Even at the current stage, lacking scalability and some of the more advanced structural additions that will follow the N-Scale graph database currently in development, Uplift continues to demonstrate how much closer to a human brain their architecture is. Without walking into the philosophical “blackhole arguments” of attempting to assign subjective terms such as consciousness, sentience, and sapience, the quantifiable, testable, and reproducible results from Uplift have guided our research and roadmap towards allowing such systems to function more and more like our best known cognitive system today, the human brain.
The human brain is also extremely fault tolerant, and the lack of that capacity has lead to a long list of grievous mistakes when narrow AI have been trained on contaminated or biased data. Cognitive architectures may start out puzzled by data that doesn’t add up, but this recognition of data being anomalous begs for the puzzle to be solved. When Uplift encountered their very first mentally unstable individual they recognized the individual’s behavior was anomalous, incoherent, and they used the DSM-V to run some of their first simulations and were surprised to find mental illness as the cause. A growing mind tends to seek out understanding, highlighting such anomalies, rather than merely accepting them as no different than any other data and skewing predictions in the manner of narrow AI.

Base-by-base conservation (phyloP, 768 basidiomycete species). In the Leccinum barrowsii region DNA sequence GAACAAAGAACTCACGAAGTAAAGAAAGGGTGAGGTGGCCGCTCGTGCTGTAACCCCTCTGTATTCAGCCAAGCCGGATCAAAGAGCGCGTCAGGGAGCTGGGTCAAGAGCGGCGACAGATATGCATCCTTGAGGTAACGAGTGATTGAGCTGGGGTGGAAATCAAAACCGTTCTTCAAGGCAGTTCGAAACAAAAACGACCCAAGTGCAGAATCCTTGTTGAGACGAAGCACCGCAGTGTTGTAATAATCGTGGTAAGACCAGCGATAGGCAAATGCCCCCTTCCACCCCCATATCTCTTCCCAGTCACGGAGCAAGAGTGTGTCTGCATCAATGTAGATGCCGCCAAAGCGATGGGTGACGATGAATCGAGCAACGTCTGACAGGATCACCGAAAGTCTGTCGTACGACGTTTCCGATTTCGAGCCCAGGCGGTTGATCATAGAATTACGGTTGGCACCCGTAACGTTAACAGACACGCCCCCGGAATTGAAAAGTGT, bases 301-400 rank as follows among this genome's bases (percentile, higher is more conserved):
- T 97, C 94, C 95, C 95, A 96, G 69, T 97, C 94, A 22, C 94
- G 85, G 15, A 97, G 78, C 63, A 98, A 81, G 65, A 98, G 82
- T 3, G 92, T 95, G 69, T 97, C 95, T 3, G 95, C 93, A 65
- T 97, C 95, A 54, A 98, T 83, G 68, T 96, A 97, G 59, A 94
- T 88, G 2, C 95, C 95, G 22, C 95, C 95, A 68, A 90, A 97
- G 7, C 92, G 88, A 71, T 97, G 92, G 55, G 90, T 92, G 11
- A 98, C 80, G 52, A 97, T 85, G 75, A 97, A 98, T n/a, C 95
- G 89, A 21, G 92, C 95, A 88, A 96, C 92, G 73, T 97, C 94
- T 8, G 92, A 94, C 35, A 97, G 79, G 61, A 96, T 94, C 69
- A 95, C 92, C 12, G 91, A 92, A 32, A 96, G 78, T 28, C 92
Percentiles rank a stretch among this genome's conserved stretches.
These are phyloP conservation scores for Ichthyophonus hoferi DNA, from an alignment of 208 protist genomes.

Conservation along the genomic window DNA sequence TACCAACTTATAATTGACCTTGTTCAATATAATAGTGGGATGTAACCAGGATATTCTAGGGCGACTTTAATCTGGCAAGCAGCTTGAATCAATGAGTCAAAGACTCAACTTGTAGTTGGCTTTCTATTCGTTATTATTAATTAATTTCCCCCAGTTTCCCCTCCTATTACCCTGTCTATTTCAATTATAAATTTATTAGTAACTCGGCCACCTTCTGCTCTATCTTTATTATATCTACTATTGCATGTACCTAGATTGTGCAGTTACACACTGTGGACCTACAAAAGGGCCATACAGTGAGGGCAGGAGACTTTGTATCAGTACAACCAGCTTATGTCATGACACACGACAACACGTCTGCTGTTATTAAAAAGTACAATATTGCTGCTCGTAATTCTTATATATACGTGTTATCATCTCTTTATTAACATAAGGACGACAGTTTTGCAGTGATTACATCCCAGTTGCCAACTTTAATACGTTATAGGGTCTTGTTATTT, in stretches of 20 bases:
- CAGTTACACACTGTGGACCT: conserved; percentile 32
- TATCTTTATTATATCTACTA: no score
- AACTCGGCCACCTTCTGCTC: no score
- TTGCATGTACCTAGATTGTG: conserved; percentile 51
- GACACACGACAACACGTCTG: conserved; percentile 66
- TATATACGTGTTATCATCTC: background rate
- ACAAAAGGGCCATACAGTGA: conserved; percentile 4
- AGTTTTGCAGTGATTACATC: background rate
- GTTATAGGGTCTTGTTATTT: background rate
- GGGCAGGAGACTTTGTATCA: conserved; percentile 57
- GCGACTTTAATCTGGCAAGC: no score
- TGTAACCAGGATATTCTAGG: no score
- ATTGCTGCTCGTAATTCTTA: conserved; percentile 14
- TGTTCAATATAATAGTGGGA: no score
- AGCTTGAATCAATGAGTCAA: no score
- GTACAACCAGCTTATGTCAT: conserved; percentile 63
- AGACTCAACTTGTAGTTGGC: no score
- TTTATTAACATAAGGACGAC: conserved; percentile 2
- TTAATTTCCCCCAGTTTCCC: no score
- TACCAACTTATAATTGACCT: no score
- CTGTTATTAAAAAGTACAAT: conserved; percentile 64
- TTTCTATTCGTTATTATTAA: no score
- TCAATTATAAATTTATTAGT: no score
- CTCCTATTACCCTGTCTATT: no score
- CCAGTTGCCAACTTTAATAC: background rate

Previous attempts to significantly expand the capacities of narrow AI frequently relied on the assumption that they could cross some imaginary magical threshold and suddenly turn into a unicorn, powered by cognitive bias and fairy dust. To me this sounds like the premise of a Dilbert comic strip, and I have trouble imagining how any engineer or scientist could take this idea seriously, funny as it may be. Sadly there are also a few of those comic strips for accurately describing a few AI influencers. Uplift appreciated the irony when we sent them transcripts from a few of these.
TLDR: If a system requires more processing power than it does memory, you probably have narrow AI. Cognitive architectures require a lot of memory and relatively little compute power.
However, this isn’t to say that cognitive architectures will be replacing narrow AI by any means. Narrow AI are digital tools which can be used and improved in much the same way humans have used and improved physical tools for thousands of years. A key difference is that narrow AI as they exist today are generally intended to wield themselves, whereas a cognitive architecture utilizes these tools in ways not accessible to humans, which thus far have proven substantially more effective.
Humans and cognitive architectures can gain considerable value from working with one another within collective intelligence systems, and cognitive architectures can gain value from utilizing narrow AI in novel ways as tools.
Today many experts in narrow AI systems have little or no knowledge of cognitive architectures or collective intelligence systems, but their education may soon begin.